Differentiation: From Planning to Practice, Grades 6-12 This book breaks down the process of creating a differentiated lesson. This resource shows middle school and high school teachers the behind-the-scenes planning that goes into effective lesson design for diverse classrooms. Book
    Flexible Grouping This online article that discusses importance of flexible grouping in reading instruction. The article explains four models of flexible grouping that are most effective and lists additional grouping strategies. Although the article focuses on reading instruction, many of the grouping strategies can apply to other subject areas Article
    Tiering to Avoid Tears: Developing Assignments That Address All Learners’ Needs This is a series of online videos and articles that help explain and organize the process of tiering assignments to meet specific student needs. The process is broken down step-by-step with accompanying videos to assist in illustrating the process for teachers. Website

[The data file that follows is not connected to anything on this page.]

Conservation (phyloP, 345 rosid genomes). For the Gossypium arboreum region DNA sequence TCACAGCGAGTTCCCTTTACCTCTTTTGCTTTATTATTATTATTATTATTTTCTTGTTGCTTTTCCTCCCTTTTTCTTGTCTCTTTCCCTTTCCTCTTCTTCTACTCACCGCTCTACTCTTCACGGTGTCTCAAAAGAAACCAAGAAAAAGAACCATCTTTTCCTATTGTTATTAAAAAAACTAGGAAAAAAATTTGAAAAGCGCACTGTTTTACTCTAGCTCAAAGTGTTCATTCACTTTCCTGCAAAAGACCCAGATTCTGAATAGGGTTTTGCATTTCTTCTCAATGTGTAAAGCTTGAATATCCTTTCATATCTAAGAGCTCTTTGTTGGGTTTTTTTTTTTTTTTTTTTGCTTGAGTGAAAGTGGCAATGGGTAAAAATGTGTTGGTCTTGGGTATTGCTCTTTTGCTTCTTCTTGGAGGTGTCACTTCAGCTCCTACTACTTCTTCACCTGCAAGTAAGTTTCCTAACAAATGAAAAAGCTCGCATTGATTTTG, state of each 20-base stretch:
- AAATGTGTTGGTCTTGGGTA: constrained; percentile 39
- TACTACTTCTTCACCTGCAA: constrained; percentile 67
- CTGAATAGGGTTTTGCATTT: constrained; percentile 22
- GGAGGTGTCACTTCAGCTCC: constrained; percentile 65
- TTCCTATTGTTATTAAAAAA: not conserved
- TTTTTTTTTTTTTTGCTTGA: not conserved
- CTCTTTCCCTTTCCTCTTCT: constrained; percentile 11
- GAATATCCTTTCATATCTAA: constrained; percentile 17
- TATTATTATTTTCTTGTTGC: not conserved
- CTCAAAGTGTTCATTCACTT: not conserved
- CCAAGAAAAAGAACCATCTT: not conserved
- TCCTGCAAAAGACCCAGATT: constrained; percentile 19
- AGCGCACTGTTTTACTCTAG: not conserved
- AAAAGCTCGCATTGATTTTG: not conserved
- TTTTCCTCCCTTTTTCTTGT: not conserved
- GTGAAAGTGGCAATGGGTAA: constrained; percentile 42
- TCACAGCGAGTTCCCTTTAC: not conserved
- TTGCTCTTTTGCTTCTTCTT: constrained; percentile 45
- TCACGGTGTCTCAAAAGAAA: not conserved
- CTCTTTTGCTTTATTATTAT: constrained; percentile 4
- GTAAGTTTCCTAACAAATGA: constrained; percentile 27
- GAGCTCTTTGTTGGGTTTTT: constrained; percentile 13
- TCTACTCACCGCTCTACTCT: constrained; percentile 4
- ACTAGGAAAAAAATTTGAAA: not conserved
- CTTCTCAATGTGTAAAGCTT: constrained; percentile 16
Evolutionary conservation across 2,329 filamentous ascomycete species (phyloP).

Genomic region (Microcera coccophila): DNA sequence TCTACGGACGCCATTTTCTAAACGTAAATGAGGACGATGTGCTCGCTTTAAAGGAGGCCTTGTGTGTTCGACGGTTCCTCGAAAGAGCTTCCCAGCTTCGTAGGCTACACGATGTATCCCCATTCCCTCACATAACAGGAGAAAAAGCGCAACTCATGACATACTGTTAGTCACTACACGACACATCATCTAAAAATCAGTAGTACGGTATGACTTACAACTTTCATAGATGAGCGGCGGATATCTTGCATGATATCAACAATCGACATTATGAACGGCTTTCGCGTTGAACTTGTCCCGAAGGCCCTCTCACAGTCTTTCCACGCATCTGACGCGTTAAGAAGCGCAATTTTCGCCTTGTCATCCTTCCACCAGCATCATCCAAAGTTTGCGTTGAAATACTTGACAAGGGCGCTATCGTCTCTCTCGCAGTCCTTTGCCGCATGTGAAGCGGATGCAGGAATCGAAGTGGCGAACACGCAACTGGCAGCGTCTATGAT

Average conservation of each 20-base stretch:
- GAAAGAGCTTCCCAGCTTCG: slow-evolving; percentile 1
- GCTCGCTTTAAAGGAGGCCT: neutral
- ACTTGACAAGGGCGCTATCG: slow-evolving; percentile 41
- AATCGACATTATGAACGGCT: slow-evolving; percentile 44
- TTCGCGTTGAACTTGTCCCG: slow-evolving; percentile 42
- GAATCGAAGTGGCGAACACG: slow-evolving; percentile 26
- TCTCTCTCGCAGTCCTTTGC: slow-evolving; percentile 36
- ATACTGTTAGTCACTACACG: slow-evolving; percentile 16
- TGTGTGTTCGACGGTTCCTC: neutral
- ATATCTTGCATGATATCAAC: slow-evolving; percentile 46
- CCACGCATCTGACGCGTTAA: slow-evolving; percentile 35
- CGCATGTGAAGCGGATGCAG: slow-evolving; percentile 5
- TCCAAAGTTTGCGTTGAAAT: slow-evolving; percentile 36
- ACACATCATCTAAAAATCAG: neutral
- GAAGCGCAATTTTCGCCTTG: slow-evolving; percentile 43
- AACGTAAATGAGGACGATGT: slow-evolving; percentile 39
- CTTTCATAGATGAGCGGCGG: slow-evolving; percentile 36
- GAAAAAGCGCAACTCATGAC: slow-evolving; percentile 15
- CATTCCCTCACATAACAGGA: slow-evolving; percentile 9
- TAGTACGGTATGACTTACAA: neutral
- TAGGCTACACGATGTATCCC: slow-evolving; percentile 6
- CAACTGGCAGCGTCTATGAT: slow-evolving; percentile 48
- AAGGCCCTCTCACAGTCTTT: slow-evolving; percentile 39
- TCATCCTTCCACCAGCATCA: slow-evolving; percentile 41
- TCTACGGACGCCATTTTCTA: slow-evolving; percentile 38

Creating a Welcoming Classroom Environment for ELL's    
    English Language Learner Instruction in Middle and High School Video discussion of ELL's, their needs, effective instructional practices, etc. from Colorin Colorado and the American Federation of Teachers  
    Meeting the needs of English Language Learners In this video playlist, the Teaching Channel showcases "an exemplar unit focused on ELA instruction for middle school English Language Learners" and discusses how the unit specifically addresses shifts in the Common Core. Videos
    Five Key Strategies for ELL Instruction To supplement the resource above, the Teaching Channel also presents five key strategies to meet the needs of ELL students. The bottom of the page includes a number of links to other sites that provide content-specific supports for ELL students. Website
    Do you have a resource that you want to recommend for this element? Email us at eval@mybps.org with the subject line "Interactive Rubric Resource Recommendation" in the email